There are more worrying concerns in northern England however, as autumn gives way to winter and rumours of rogue bailiffs attacking, and even murdering people in their own homes, begin to circulate.
Along with his friends – ill-tempered Will Scaflock and the renowned friar, Robert Stafford – John is drawn inexorably into a dangerous adventure that will leave yet more people dead and only add to the eerie legends which will pass into English folklore for centuries to come.
Can John and his companions uncover the truth about the house in the marsh and its terrible secrets? And will they be able to forever exorcise the ghost haunting Wakefield, or will this Christmas be anything but merry?

The House in the Marsh by Steven A. McKay is another novella chronicling the investigative adventures of 3 of Robin Hood’s Merry Men; Little John, Friar Tuck and Will Scarlet. In this outing of the intrepid ex-outlaws-turned-investigators the trio are investigating the spooky goings-on of an abandoned manor house and a pair of murderers who are impersonating bailiffs. That one of the miscreants is taken to be Little John makes identifying the killers all the more urgent.

The House in the Marsh by Steven A. McKay is a wonderful, creepy novella, combining a detective story with the ghostly and mysterious events that always seem to accompany abandoned, half-derelict buildings. Little John, Friar Tuck and Will Scarlet have to look to their own safety whilst calming the fears of villagers – both of the haunted house and the ruthless fake bailiffs. It makes for a story full of suspense, adventure and the threat of sudden, unrestrained violence.

The ex-outlaws, it seems have the skills, courage and intelligence between them to face down both the fear and the violence. The many twists and turns in the book leave the reader on the edge of their seat throughout.

Little John might be a lawman, but he was capable of extreme, deadly violence. There were enough stories and songs about him to back that up.

Desperation could make a man more dangerous, however, and, somehow – perhaps John was distracted by a movement in the crowd beside him – the butcher’s cleaver caught the bailiff’s arm. A bright-red, bloody line appeared on the white skin and John roared in pain.

Before Simon could decide what to do next, press his attack or, more probable, run for his life, John stepped forward and smashed the pommel of his sword into the butcher’s mouth.

Simon staggered back almost comically, spitting out bloody teeth, and then he fell onto his knees and pitched forward onto the ground. He didn’t move after that, and, for what felt like a long time, everyone just stared, from the butcher’s prone form to that of the grimacing bailiff whose arm was bleeding heavily.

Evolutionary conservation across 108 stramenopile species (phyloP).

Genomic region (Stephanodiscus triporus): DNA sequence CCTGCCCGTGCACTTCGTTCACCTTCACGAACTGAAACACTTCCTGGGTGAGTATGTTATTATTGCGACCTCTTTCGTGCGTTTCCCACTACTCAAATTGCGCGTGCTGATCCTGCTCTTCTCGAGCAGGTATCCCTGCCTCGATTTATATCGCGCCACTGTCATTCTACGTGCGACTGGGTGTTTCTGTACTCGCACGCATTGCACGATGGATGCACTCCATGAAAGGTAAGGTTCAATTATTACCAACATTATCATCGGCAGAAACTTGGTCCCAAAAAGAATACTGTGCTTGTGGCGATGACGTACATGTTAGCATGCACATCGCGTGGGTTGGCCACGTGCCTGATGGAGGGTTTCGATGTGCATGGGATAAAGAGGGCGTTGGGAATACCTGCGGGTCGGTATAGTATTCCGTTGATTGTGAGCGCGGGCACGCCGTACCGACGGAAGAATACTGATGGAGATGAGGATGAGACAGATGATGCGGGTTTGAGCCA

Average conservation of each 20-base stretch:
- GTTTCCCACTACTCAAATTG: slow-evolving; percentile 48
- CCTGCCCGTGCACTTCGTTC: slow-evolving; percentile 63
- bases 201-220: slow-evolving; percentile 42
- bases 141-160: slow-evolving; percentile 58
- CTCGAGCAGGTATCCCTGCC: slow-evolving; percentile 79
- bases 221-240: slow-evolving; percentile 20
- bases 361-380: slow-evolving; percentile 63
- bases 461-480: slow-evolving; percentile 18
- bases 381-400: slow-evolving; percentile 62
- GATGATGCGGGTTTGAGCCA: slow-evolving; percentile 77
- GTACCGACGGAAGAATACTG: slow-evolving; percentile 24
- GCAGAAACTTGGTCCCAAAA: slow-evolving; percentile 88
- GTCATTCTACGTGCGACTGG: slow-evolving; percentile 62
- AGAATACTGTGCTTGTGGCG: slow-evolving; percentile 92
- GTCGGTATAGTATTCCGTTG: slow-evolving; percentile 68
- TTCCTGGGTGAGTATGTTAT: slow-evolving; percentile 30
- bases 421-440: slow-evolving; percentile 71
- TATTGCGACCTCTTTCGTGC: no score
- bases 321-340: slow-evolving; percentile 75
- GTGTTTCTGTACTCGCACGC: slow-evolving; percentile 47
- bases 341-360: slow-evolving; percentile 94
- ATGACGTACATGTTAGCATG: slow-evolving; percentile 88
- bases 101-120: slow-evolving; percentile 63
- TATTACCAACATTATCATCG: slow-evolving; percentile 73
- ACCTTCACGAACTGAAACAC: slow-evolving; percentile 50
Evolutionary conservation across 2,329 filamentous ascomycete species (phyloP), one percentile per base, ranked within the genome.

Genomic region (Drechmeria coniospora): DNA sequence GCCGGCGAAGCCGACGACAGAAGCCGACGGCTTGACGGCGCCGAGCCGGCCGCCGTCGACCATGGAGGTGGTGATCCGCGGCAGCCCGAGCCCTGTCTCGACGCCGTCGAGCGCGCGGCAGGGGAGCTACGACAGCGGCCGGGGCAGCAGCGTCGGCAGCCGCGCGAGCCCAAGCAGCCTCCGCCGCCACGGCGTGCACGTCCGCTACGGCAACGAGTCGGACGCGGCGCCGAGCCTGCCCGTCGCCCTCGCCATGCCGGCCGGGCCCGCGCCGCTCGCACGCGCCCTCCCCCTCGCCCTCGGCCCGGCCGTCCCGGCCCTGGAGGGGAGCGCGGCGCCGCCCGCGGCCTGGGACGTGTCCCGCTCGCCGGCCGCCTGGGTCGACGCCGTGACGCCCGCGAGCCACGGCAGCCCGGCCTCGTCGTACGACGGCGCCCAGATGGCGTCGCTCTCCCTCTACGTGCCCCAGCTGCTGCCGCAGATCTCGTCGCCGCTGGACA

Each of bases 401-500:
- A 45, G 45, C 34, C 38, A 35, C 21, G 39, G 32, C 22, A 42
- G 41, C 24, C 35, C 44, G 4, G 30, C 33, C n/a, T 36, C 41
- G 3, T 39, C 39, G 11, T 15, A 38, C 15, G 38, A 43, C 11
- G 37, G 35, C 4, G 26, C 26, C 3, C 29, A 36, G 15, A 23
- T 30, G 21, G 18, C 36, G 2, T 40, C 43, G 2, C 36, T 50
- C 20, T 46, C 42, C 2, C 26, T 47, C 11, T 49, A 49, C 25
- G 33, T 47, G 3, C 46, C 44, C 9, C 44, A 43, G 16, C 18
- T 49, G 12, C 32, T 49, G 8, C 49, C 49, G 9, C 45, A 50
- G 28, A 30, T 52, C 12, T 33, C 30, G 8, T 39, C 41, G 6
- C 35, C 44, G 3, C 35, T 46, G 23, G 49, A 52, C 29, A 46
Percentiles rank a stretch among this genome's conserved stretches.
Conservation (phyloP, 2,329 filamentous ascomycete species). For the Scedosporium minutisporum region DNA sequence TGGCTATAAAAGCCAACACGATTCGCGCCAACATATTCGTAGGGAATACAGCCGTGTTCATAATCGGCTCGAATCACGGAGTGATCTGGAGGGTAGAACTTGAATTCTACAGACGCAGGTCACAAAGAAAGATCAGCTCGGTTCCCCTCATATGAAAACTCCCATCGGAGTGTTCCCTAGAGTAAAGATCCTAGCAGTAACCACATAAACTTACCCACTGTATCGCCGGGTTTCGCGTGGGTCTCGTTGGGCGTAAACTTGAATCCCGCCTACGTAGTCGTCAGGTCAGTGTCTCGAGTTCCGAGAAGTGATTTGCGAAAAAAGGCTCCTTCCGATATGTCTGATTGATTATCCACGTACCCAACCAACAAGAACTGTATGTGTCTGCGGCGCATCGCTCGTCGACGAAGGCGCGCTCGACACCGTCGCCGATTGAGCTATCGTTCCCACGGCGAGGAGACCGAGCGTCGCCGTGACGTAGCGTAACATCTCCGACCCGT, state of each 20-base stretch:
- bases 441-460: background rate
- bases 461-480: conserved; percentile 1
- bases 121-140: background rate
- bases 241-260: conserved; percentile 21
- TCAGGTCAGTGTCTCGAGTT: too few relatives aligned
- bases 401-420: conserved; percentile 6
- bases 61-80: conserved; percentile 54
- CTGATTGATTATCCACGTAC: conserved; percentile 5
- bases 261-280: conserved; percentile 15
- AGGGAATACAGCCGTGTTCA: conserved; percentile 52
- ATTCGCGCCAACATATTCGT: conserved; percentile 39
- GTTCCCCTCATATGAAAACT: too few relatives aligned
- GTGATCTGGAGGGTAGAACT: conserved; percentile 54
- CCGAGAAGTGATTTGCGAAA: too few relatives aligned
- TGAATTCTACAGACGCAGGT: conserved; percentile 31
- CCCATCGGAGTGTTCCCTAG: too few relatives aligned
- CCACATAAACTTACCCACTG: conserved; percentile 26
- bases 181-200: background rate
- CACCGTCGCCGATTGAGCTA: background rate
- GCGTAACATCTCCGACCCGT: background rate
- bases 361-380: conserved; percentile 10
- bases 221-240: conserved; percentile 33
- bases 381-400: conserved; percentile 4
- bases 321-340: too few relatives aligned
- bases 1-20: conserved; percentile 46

“Fetch clean water,” a woman said to her son. “And linen.” He ran off towards their house which wasn’t far off, and she hurried to John’s side. “That’s a nasty wound,” she said, examining it expertly. “But you already know that, I’m sure. Sit down, before you fall down like that idiot.”

Despite his injury, John laughed and the sound seemed to take all the fear and alarm from the atmosphere. Others laughed, and chattered excitedly about what had just happened, while the lady knelt beside the bailiff and pushed aside his sleeve.

Her son returned quickly, and, when she used the water he’d brought to wash John’s cut she nodded in satisfaction. “It’s not as deep as I’d feared,” she said.

“I had a feeling he might want a fight,” John said. “So I wore leather bracers.” He shook his sleeve and the leather armour fell out onto the ground, sliced cleanly in half. There were whistles and gasps from teh crowd as they realised what would have happened had he not been wearing bracers.

“That probably saved your life,” said the woman, still washing away the blood before taking the linen her son handed her and using it to tightly bandage the wound. “Or at least your arm.”

The plot of The House in the Marsh by Steven A. McKay is perfectly crafted, with a number of twists and turns throwing the reader off the trail as the story unfolds. As ever, Steven A. McKays’ storytelling skills are first class as he draws the reader through the story. His impeccable research means that he recreates a highly plausible 14th century Yorkshire – you wouldn’t believe he doesn’t live near Wakefield himself!

Growing up in South Yorkshire myself, I have always had a soft spot for the Robin Hood legend. Of Course, Steven A. McKay sets it in Barnsdale Forest in Wakefield, instead of Sherwood, but he can be forgiven for that as his stories are such wonderful adventures. And his characters are much as I have always imagined them, loyal friends who rib each other but are there for each other when needed.

My only problem with The House in the Marsh by Steven A. McKay is that I wish it was longer. Steven A. McKay has created a wonderful side job for these three Merry Men and I do wish he would give them a full length story to get their teeth into.

For now, though, The House in the Marsh by Steven A. McKay is a perfect read for these cold, dark, winter nights.